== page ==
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Dendromania

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Glen Hayward's dendrochronology as installed at Objectspace, Auckland. Photo: Sam Hartnett Glen Hayward's dendrochronology as installed at Objectspace, Auckland. Photo: Sam Hartnett Glen Hayward's dendrochronology as installed at Objectspace, Auckland. Photo: Sam Hartnett Glen Hayward's dendrochronology as installed at Objectspace, Auckland. Photo: Sam Hartnett Glen Hayward's dendrochronology as installed at Objectspace, Auckland. Photo: Sam Hartnett Glen Hayward's dendrochronology as installed at Objectspace, Auckland. Photo: Sam Hartnett Glen Hayward's dendrochronology as installed at Objectspace, Auckland. Photo: Sam Hartnett Glen Hayward's dendrochronology as installed at Objectspace, Auckland. Photo: Sam Hartnett Glen Hayward's dendrochronology as installed at Objectspace, Auckland. Photo: Sam Hartnett Glen Hayward's dendrochronology as installed at Objectspace, Auckland. Photo: Sam Hartnett Glen Hayward's dendrochronology as installed at Objectspace, Auckland. Photo: Sam Hartnett Glen Hayward's dendrochronology as installed at Dunedin Public Art Gallery Glen Hayward's dendrochronology as installed at Dunedin Public Art Gallery. Detail

Hayward's reverential hyperrealist renderings are so convincing, in moments you have to touch them in order to test if they are 'real' or not. Not that you're supposed to. I found myself gently knocking a brown painted wooden 'swappa crate' beer bottle with my knuckle to listen to the sound. The devotional labour invested in his finely detailed replicas of everyday things—fabricated found objects—read like the workings of a genius and/or madman.

Auckland

 

Glen Hayward
dendochronology

 

3 March - 29 April 2018

Glen Hayward is a dendromaniac. Though an obsession with trees is not an entirely representative term for his practice, it is nonetheless compelling. Though Hayward is captivated by wood and its potential as a material (more than trees as subjects), I can almost feel the forest in his work. I imagine a wilderness or hinterland as the inspiration for his latest iterative sculpture, dendrochronology at Objectspace, or perhaps the woods as a new location for its installation: a Toyota Corolla—abandoned or stolen—an apparent playground for adults or children in a forest frequented by fringe dwellers.

Dendrochronology refers to the scientific study of tree rings or ‘growth rings’, determining the year they were formed in order to analyse atmospheric conditions during different historical periods. I came across this term recently when writing a review of Nicholas Mangan‘s exhibition at the Dowse, where in one video work, Ancient Lights (2015), the artist cites the research of Soviet-era Russian scientist Alexander Chizhevsky. Chizhevsky was a biophysicist who founded heliobiology (the study of the sun’s effects on biology), and also a painter and poet.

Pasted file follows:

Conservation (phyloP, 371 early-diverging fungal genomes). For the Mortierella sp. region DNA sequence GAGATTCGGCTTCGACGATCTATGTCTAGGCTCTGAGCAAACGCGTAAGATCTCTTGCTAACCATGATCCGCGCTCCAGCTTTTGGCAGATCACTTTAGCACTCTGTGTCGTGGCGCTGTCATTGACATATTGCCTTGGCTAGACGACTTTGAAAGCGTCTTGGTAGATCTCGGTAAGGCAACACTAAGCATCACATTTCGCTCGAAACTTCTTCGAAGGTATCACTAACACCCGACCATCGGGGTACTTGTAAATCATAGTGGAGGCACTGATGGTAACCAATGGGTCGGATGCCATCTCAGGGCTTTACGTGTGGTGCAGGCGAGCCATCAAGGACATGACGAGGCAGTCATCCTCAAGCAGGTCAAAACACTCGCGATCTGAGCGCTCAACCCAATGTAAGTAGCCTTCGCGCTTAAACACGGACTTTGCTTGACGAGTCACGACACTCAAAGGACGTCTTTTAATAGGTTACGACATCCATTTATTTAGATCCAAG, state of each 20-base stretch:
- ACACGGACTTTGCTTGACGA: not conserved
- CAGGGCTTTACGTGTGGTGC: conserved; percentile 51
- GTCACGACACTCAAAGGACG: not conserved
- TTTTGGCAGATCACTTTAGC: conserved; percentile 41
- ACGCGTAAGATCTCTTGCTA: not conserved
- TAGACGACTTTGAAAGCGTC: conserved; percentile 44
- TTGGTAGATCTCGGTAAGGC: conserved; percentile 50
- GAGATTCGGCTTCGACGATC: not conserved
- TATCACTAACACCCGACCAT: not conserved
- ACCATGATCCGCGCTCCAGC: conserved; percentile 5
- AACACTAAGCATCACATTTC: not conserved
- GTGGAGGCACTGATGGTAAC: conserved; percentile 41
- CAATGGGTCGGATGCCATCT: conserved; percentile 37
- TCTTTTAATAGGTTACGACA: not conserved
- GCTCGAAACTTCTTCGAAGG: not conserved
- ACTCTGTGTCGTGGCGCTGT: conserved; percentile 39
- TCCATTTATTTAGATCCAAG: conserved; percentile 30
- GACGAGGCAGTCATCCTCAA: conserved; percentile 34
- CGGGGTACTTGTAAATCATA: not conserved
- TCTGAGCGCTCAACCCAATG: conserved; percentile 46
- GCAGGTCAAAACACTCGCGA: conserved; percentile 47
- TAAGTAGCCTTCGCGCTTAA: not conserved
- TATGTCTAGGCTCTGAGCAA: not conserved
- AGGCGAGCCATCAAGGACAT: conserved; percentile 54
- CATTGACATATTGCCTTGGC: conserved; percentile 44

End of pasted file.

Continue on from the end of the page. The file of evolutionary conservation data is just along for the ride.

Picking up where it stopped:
Chizhevsky used dendochronology to propose a controversial link between historical episodes of collective human activity (such as social revolution, insurrection, war and mass migration) and solar cycles which produce changes in the sun’s magnetic energy. He widened his research on sunspot-related solar flares to allegedly effect not only electrical usage, plane crashes, epidemics and grasshopper infestations, but also human mental life. Too woo-woo for you?

It was too weird for Stalin, given Chizhevsky’s radical proposition didn’t agree with his conceptions of the Russian revolutions of 1905 and 1917. After Chizhevsky failed to retract his ideas he was imprisoned in a forced labour gulag for eight years, then ‘rehabilitated’ for a further eight. His health suffered gravely, and though he managed to regain freedom, contribute further research and clear his name soon before he passed, Chizhevsky’s example supports the idea that you often die for being right too soon. The second mouse gets the cheese. Indeed, believe it or not, several more contemporary studies appear to support his conclusions.

While we’re discussing the politics of fringe ideas, conventional science is slowly coming around to the idea of plant consciousness—a concept once investigated by botanical parapsychologists—now convincingly demonstrated in our evolving understanding of the sophisticated ways in which plants communicate and interact with each other and their environment. In brief, plants demonstrate forms of advanced distributed consciousness without the need for an individual brain. They act in networks. The internet of plants or ‘wood wide web’, if you will. And in spite of them bearing silent witness to the heights and horrors of human history, and this emerging understanding of their advanced consciousness—or perhaps as a consequence—they give us their bodies as raw material.